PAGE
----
Genetic testing of risks for disease is the latest trend in medicine. The technique offers hope for some, but also raises medical, ethical, psychological, and practical concerns for many, including whether genetic information is worth acquiring.

Doris Teichler Zallen, a professor in the Department of Science and Technology in Society at Virginia Tech, is the author of a new book, To Test or Not to Test, a consumer guide for people thinking about genetic testing. Zallen will be featured on the radio show ‘With Good Reason,” which will air locally on WVTF on Wednesday, May 20 at 7:30 p.m.

In the book, Zallen arms readers with questions that she says should be considered before pursuing genetic screening:

  • Am I a higher risk for a disorder?
  • Can genetic testing give me useful information?
  • Is the timing right for testing?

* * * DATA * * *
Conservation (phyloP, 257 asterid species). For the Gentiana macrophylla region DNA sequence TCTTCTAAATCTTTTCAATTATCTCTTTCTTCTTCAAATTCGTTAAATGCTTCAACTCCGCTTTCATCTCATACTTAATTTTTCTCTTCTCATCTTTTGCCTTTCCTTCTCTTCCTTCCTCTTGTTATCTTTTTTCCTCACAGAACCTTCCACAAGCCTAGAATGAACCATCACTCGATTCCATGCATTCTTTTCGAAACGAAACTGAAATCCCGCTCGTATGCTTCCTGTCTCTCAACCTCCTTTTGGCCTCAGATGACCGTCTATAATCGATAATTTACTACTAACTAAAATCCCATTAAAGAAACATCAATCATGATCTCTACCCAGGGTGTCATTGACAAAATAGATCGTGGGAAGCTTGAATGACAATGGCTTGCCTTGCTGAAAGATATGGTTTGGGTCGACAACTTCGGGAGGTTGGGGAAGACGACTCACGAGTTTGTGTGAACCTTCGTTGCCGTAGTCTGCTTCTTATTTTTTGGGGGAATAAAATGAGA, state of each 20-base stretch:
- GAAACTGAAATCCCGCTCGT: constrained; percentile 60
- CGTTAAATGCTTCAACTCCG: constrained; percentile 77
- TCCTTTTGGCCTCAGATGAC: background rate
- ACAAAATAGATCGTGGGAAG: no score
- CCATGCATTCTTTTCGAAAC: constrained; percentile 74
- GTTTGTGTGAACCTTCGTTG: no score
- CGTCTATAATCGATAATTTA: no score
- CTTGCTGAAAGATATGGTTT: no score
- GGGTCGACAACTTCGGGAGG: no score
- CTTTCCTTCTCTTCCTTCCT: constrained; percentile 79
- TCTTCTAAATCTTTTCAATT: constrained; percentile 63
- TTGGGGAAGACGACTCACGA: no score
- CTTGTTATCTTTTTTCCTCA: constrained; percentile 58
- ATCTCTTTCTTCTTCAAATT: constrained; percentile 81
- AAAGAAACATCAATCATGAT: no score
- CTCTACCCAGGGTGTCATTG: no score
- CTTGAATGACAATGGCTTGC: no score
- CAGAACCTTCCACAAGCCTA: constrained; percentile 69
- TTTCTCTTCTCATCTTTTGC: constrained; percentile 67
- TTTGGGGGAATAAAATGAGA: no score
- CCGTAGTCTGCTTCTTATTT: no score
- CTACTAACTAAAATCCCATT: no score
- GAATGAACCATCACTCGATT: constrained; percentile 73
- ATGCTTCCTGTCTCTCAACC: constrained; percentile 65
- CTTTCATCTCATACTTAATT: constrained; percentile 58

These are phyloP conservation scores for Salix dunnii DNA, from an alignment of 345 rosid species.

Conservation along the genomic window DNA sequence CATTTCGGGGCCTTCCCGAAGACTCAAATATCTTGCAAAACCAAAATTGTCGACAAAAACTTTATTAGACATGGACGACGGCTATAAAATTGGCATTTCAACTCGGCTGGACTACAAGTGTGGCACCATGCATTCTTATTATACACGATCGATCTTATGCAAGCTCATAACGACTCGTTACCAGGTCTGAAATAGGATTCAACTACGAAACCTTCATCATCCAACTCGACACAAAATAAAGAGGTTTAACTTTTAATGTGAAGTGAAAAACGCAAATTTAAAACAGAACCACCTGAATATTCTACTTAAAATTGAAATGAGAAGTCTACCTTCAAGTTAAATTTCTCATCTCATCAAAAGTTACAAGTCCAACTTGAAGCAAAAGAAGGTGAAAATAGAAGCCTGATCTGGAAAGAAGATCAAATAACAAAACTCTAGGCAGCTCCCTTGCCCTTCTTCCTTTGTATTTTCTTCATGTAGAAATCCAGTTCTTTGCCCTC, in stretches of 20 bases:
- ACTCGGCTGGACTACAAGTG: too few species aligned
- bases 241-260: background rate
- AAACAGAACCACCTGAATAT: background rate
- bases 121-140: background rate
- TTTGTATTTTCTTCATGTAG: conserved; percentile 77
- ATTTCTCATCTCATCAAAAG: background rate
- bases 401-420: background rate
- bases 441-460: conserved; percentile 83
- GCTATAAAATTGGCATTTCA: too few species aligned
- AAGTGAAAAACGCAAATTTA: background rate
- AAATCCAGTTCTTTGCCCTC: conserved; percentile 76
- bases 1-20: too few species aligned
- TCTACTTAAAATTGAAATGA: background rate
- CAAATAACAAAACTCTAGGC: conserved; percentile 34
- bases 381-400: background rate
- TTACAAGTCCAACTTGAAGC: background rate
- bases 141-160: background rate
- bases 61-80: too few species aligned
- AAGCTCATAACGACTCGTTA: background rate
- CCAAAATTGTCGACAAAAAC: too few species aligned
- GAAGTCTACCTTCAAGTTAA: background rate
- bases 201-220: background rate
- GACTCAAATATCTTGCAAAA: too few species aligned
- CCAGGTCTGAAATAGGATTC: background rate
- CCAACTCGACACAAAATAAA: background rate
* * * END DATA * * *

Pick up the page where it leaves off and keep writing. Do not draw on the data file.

• Do the benefits of having the genetic information outweigh the problems that testing can bring?

To Test or Not to Test essentially provides a toolkit for the genetic decision-making process and offers examples that focus on genetic testing for four types of illnesses: breast and ovarian cancer; colon cancer; late-onset Alzheimer’s disease; and hereditary hemochromatosis. She shares interviews with genetic specialists, doctors, and researchers, as well as the personal stories of nearly 100 individuals who have faced genetic testing decisions.

Zallen has dedicated much of her career to educating both student and public audiences on the controversies that emerge from advances in science, medicine, and technology with the goal of providing individuals with the intellectual tools to confront these issues.

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